Cynthia’s poignant letters never failed to inspire and lift my spirits. The content of my letters to her were more about how I missed her or something I had read in a magazine recently. It was less about the bleakness caused by relentless rain and the difficulty of wet clothing. The banter was harmless, and I tried to avoid depressing topics.
Dampness was ubiquitously present and clutched to everything like fresh paint. Between the extreme humidity of the tropics and the unrelenting monsoon, the wetness saturated my skin and psyche. In conversation with others or just solo utterances, rain was a four-letter word. It was almost always preceded by a series of colorful adjectives that did not pay homage to H2O.
We often set up a perimeter in the rice paddies during the last part of the day before dusk. There was a lingering, intense smell during the monsoon season. The jungles were nearby and assaulted your sense of smell and hearing constantly; the reeking odor of water buffalo dung in the paddies mixed with cigarette smoke, and the pungent scent of cordite from artillery or mortar rounds, was carried along with the stench of burning C-4 plastic explosives used to heat meals and rancid vegetation from the nearby jungles floor beds. Mixed odors permeated the air and stank like a homeless person you were handing a dollar to. This was occasionally punctuated with the pungent odor of diesel from our tracks. That odor clung to the fabric of your jungle fatigues like a wrinkled tattoo on aging skin.
At night, the critters of the jungle sang their mating songs through clicks, screeching and odd noises, hour after hour. Sometimes on guard duty I would focus on trying to distinguish one sound from another. To pass the time, I tried to envision the animal or insect responsible for that particular sound. It helped to kill the tedious hours of watch. Even timing the intervals between the isolated sounds on the luminescent hands of my watch became an entertaining exercise.
During the day, the sounds were a continuous roar with the bellowing screams of our APC engines, the hacking chop of helicopters overhead, and yelling voices of soldiers sitting high atop the APCs.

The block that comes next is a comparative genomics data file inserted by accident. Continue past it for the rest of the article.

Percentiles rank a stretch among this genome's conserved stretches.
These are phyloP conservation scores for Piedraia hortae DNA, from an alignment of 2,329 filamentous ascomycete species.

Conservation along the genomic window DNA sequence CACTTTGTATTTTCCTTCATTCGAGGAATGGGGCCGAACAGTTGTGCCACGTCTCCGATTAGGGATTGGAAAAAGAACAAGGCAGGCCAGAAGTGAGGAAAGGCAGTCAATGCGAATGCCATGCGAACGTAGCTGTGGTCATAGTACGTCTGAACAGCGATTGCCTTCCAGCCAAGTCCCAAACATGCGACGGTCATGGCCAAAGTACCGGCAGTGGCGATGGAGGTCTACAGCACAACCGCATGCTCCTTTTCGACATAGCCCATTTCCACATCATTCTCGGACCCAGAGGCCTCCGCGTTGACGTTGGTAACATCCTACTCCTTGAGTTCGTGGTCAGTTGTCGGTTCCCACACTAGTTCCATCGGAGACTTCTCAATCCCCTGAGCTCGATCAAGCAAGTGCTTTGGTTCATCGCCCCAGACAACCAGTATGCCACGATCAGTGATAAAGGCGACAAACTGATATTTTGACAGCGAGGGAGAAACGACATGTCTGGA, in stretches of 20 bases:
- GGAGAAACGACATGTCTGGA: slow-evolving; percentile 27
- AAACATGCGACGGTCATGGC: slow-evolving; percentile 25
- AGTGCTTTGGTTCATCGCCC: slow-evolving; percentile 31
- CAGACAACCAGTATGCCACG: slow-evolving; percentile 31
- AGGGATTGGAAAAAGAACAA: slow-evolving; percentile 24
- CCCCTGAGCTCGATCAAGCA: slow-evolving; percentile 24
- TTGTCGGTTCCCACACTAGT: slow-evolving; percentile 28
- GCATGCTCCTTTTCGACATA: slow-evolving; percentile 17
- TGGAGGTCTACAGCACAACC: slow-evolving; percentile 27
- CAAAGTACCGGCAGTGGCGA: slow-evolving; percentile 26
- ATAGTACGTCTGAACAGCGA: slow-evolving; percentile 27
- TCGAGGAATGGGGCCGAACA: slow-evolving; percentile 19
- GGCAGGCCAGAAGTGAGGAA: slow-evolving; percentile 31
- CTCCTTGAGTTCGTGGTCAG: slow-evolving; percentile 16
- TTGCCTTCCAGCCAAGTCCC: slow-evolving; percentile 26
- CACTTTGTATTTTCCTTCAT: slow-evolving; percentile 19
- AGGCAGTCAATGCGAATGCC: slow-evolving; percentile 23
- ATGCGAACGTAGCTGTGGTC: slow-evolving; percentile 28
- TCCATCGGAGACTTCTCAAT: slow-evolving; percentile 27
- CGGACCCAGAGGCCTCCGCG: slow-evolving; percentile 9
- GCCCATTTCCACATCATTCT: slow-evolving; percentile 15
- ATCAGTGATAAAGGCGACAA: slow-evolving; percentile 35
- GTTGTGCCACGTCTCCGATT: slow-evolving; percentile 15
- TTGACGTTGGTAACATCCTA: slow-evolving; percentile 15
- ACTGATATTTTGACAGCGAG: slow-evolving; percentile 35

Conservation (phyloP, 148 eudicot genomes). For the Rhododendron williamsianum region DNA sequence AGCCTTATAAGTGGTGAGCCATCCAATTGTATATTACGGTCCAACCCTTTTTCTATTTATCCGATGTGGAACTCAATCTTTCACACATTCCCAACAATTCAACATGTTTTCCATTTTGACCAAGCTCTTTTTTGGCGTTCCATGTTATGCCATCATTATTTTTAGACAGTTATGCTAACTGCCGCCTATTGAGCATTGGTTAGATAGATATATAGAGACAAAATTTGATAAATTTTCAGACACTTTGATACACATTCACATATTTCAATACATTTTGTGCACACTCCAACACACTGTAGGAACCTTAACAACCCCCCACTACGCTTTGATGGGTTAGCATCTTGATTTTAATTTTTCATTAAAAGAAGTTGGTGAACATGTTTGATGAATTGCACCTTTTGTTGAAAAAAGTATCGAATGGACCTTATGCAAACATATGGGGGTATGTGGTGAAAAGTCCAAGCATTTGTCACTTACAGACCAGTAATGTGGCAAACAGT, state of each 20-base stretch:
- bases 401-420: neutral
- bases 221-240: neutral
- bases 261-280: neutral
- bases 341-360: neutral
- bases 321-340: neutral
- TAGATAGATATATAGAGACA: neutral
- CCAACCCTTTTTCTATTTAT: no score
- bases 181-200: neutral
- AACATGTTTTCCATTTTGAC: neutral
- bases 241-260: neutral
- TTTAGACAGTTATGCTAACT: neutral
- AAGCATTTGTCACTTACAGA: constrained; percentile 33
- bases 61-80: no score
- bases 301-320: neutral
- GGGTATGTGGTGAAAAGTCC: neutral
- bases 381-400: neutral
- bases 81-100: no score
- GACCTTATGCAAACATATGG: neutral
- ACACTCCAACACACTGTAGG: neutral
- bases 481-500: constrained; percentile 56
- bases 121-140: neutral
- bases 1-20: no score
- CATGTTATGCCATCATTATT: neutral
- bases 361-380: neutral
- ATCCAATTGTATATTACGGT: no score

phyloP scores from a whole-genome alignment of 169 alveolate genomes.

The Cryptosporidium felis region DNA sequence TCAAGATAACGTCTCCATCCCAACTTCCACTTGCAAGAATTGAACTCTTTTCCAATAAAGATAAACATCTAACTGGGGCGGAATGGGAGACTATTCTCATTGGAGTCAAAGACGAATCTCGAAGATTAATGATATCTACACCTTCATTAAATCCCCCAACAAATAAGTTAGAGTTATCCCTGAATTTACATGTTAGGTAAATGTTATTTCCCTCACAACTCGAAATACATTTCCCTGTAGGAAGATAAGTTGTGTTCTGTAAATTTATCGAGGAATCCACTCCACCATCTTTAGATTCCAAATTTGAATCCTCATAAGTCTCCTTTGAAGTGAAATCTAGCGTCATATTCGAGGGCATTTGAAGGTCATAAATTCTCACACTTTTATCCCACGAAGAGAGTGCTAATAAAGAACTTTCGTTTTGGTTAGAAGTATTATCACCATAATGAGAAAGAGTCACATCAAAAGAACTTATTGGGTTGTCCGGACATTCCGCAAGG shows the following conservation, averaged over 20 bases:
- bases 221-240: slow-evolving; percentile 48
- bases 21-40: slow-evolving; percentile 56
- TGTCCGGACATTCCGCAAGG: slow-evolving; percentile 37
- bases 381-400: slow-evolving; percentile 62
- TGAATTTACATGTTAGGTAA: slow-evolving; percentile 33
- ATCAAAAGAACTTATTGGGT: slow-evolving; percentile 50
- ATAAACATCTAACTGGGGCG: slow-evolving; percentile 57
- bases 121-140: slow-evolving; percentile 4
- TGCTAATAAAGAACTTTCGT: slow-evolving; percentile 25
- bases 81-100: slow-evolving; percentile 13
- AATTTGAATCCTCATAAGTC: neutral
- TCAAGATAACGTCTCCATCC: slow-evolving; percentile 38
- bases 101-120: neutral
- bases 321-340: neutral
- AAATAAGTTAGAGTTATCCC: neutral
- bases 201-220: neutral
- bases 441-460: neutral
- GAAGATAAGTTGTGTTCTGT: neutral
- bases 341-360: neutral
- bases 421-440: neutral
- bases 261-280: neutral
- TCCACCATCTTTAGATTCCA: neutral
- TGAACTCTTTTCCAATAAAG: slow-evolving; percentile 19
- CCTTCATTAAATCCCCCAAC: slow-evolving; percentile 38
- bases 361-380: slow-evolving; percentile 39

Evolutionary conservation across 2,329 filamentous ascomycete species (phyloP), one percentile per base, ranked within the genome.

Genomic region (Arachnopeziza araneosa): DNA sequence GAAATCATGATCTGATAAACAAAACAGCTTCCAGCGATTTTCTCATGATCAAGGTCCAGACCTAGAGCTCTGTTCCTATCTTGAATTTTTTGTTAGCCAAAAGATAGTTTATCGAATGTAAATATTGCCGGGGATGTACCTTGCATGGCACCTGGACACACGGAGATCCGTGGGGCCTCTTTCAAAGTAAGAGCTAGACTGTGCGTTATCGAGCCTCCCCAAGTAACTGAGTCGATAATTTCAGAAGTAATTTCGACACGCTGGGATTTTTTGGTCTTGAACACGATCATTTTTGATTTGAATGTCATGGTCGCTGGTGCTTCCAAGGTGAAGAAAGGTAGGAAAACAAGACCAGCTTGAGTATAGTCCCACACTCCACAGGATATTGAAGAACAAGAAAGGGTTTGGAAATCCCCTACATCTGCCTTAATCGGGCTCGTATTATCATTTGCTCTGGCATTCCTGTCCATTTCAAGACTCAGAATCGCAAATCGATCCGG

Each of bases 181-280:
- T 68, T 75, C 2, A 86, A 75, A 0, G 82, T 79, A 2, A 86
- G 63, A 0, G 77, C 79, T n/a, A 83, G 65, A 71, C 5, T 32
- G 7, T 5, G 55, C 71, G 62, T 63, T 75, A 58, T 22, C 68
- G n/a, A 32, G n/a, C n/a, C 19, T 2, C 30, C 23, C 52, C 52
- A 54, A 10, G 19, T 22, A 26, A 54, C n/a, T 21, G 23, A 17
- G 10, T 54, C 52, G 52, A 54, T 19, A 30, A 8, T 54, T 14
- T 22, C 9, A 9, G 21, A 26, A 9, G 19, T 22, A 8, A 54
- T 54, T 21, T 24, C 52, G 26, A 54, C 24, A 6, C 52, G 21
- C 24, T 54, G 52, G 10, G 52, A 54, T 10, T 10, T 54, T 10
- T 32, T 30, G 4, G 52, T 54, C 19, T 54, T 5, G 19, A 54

As if there was not enough assault on the eardrums, let there be a firefight or recon by fire. ‘Recon by Fire’ happened when we lined our tracks up facing the jungle tree line after the bad guys had been spotted by circling helicopters.
It was electrifying and thunderous. The popping sound of machine guns, M-60’s, M16s, the and the thump-thump-thump reverberation of a .50 caliber spewing rounds was deafening and exhilarating. Then, the sporadic wallop and whooshing sound of mortar rounds from the weapons track blanketing the air. Doop….whi-r-r-r–r….K`BBOOOOOOOOOMMMM!!!!! You can never reproduce those sounds in another setting.
There are no other sounds or smells similar to jungle war. While many of those kids I had gone to school with were having their eardrums blasted by loud rock music back home, my eardrums were peppered by the sounds of explosions and loud weapons fire, which would later result in some permanent hearing loss.
Next night…more of the same. Next day…repeat.
Other stories contributed by Preston Ingalls:
Thank you for taking the time to read this. Should you have a question or comment about this article, then scroll down to the comment section below to leave your response.
If you want to learn more about the Vietnam War and its Warriors, then subscribe to this blog and get notified by email or your feed reader every time a new story, picture, video or changes occur on this website – the button is located at the top right of this page.
I‘ve also created a poll to help identify my website audience – before leaving, can you please click HERE and choose the one item that best describes you. Thank you in advance!